Martin Waymire was pleased to utilize our strategic communications and event planning skills to assist Michigan State University’s extraordinary team at Monday’s groundbreaking for the Facility for Rare Isotope Beams, which you might have read about in the papers or heard about in one of a number of radio and television news segments.
It’s just another way our firm is helping to advance our state’s talent agenda, this time by assisting in a years-long project to help an important investment in cutting-edge nuclear physics research make the long journey from an idea to a reality.
For those who don’t work in the communications industry, a behind-the-scenes look at how this project came to fruition offers a case study in the time and effort a major research project like the FRIB – officially pronounced “eff-FRIB” – can take, and why a public relations firm like ours enjoys the challenge so much.
It started with a phone call
Six years ago, I took a call from MSU’s government affairs team asking if we were willing to assist the university in developing and implementing a strategy to help it communicate throughout what promised to be a very intense government procurement process for the next major stage in the university’s long and impressive history of nuclear science research.
The entire Martin Waymire team jumped at the opportunity. Looking back at a memo I prepared in April of 2008, I described the basket of services our firm could offer, from issue management to materials development to web consulting.
And we have called on all those services and more as the project has moved toward the very Green St. Patrick’s Day groundbreaking.
From a catchy rallying cry to strategic counsel
Here’s a rough breakdown of how strategic communications came into play:
Issue management services: Our expertise was added to the university team’s strategic thinking, crafting plans about how to position its capabilities, enlist the help of key citizens in the state, and leverage their engagement at critical junctures.
Developing approaches to various constituencies: A Martin Waymire student practitioner from MSU who later joined the firm (and then headed off to make her name in San Francisco), Monica Fineis, came up with “Bring FRIB to our crib” as a rallying cry to engage students. Once students were engaged and mobilized, we worked with nuclear physics graduate students to explain to undergraduates the importance of FRIB to the university’s reputation – and ultimately their degrees.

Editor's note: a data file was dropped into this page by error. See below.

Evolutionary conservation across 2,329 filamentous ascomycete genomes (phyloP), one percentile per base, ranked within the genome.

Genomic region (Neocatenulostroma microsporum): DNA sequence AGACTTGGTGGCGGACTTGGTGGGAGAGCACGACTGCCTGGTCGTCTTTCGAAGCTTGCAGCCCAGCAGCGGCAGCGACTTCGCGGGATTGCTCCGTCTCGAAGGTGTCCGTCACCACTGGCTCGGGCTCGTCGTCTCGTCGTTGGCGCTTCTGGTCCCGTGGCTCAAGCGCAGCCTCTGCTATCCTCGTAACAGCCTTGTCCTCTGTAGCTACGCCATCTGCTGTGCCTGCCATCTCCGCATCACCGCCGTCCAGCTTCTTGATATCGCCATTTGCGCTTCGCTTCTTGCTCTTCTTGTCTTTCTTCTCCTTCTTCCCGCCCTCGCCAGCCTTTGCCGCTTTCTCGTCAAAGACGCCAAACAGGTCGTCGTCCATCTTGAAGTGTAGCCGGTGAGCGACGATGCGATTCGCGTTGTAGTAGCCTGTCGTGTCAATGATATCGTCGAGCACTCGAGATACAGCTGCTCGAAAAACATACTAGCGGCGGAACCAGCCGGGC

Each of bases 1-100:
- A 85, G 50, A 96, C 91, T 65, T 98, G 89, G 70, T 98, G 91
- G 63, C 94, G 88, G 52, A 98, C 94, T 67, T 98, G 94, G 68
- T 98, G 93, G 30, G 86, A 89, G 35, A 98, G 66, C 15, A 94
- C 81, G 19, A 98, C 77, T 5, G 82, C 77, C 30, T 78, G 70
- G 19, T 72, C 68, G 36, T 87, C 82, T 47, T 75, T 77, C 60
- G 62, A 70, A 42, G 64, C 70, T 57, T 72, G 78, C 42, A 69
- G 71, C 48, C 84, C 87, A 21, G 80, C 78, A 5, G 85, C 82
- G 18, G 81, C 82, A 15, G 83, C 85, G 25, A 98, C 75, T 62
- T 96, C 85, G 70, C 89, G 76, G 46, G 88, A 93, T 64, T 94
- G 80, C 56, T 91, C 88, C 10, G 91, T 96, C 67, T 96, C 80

Helping deliver MSU’s capabilities concisely and persuasively: National Superconducting Cyclotron Laboratory Director Konrad Gelbke, who coordinated the MSU bid team, knew the vast reams of paper that would be evaluated could best be summed up in a quick video about MSU, the community and the project. Martin Waymire brought in video producer Doug Monson, who delivered a sterling piece of work that competing bidders on the project later said made a big impression on the selection committee.
Strategic counsel and connections: When U.S. Energy Secretary Steven Chu wavered in his support of FRIB, all hands were called on deck. Martin Waymire helped position a series of questions to top officials and worked with MSU’s top-notch government affairs team to help move the project back into a go-forward status.
Events management: Twice now our firm has been asked to help put together major events that highlighted milestones along the way. The recent groundbreaking saw us engaged from the beginning, helping develop concepts for the event, again producing a video, drafting the day’s agenda and key talking points for many of the speakers. We talked with FRIB leaders like Director Thomas Glasmacher to determine the flow of the speeches and overall direction of the event. Jessica Tramontana ran point on the event, as we ensured the details that make a difference – paper program font size to electronic invite distributions – came out right.
It’s all been a lot of exhilarating, creative, fast-paced and profound work, all in very close collaboration with the talented professionals at MSU’s offices of governmental affairs in Lansing and Washington, D.C., communications and brands services, and of course the Facility for Rare Isotope Beams.
Even though we’ll never drive an excavator, bolt a girder, weld a wire – or analyze data with FRIB scientists – we are proud to have been part of the large team building the Facility for Rare Isotope Beams. FRIB is a fantastic example of the type of successful project Martin Waymire executes for its clients every day.